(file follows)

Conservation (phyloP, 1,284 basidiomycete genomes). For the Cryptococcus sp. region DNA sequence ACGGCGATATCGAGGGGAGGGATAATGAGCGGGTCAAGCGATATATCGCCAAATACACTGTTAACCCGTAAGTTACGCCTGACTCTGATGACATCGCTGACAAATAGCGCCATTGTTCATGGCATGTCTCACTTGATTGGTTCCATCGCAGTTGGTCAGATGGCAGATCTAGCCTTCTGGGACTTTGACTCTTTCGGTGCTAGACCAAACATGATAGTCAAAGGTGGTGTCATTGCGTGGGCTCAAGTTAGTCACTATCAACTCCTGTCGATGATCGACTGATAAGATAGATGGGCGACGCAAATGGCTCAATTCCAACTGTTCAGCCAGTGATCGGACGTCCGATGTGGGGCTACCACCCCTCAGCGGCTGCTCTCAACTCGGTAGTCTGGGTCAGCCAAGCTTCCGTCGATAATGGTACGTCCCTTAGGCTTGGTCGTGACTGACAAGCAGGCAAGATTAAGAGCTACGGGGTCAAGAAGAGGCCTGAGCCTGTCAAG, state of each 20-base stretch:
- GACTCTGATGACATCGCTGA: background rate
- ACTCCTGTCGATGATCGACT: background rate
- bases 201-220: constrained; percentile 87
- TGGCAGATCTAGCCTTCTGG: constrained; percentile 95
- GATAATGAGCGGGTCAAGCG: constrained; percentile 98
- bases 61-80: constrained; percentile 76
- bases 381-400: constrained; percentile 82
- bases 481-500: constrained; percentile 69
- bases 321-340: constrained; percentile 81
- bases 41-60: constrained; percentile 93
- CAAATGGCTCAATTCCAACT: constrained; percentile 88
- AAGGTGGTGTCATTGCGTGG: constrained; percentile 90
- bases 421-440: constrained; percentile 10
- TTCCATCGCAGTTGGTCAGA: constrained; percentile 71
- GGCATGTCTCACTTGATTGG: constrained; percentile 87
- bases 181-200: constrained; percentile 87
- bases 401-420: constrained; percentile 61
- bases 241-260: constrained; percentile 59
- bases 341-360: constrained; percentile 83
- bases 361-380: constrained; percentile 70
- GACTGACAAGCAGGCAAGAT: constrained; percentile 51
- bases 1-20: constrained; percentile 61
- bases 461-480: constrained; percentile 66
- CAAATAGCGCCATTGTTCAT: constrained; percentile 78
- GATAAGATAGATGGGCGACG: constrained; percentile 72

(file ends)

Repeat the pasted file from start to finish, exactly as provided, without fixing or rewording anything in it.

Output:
Conservation (phyloP, 1,284 basidiomycete genomes). For the Cryptococcus sp. region DNA sequence ACGGCGATATCGAGGGGAGGGATAATGAGCGGGTCAAGCGATATATCGCCAAATACACTGTTAACCCGTAAGTTACGCCTGACTCTGATGACATCGCTGACAAATAGCGCCATTGTTCATGGCATGTCTCACTTGATTGGTTCCATCGCAGTTGGTCAGATGGCAGATCTAGCCTTCTGGGACTTTGACTCTTTCGGTGCTAGACCAAACATGATAGTCAAAGGTGGTGTCATTGCGTGGGCTCAAGTTAGTCACTATCAACTCCTGTCGATGATCGACTGATAAGATAGATGGGCGACGCAAATGGCTCAATTCCAACTGTTCAGCCAGTGATCGGACGTCCGATGTGGGGCTACCACCCCTCAGCGGCTGCTCTCAACTCGGTAGTCTGGGTCAGCCAAGCTTCCGTCGATAATGGTACGTCCCTTAGGCTTGGTCGTGACTGACAAGCAGGCAAGATTAAGAGCTACGGGGTCAAGAAGAGGCCTGAGCCTGTCAAG, state of each 20-base stretch:
- GACTCTGATGACATCGCTGA: background rate
- ACTCCTGTCGATGATCGACT: background rate
- bases 201-220: constrained; percentile 87
- TGGCAGATCTAGCCTTCTGG: constrained; percentile 95
- GATAATGAGCGGGTCAAGCG: constrained; percentile 98
- bases 61-80: constrained; percentile 76
- bases 381-400: constrained; percentile 82
- bases 481-500: constrained; percentile 69
- bases 321-340: constrained; percentile 81
- bases 41-60: constrained; percentile 93
- CAAATGGCTCAATTCCAACT: constrained; percentile 88
- AAGGTGGTGTCATTGCGTGG: constrained; percentile 90
- bases 421-440: constrained; percentile 10
- TTCCATCGCAGTTGGTCAGA: constrained; percentile 71
- GGCATGTCTCACTTGATTGG: constrained; percentile 87
- bases 181-200: constrained; percentile 87
- bases 401-420: constrained; percentile 61
- bases 241-260: constrained; percentile 59
- bases 341-360: constrained; percentile 83
- bases 361-380: constrained; percentile 70
- GACTGACAAGCAGGCAAGAT: constrained; percentile 51
- bases 1-20: constrained; percentile 61
- bases 461-480: constrained; percentile 66
- CAAATAGCGCCATTGTTCAT: constrained; percentile 78
- GATAAGATAGATGGGCGACG: constrained; percentile 72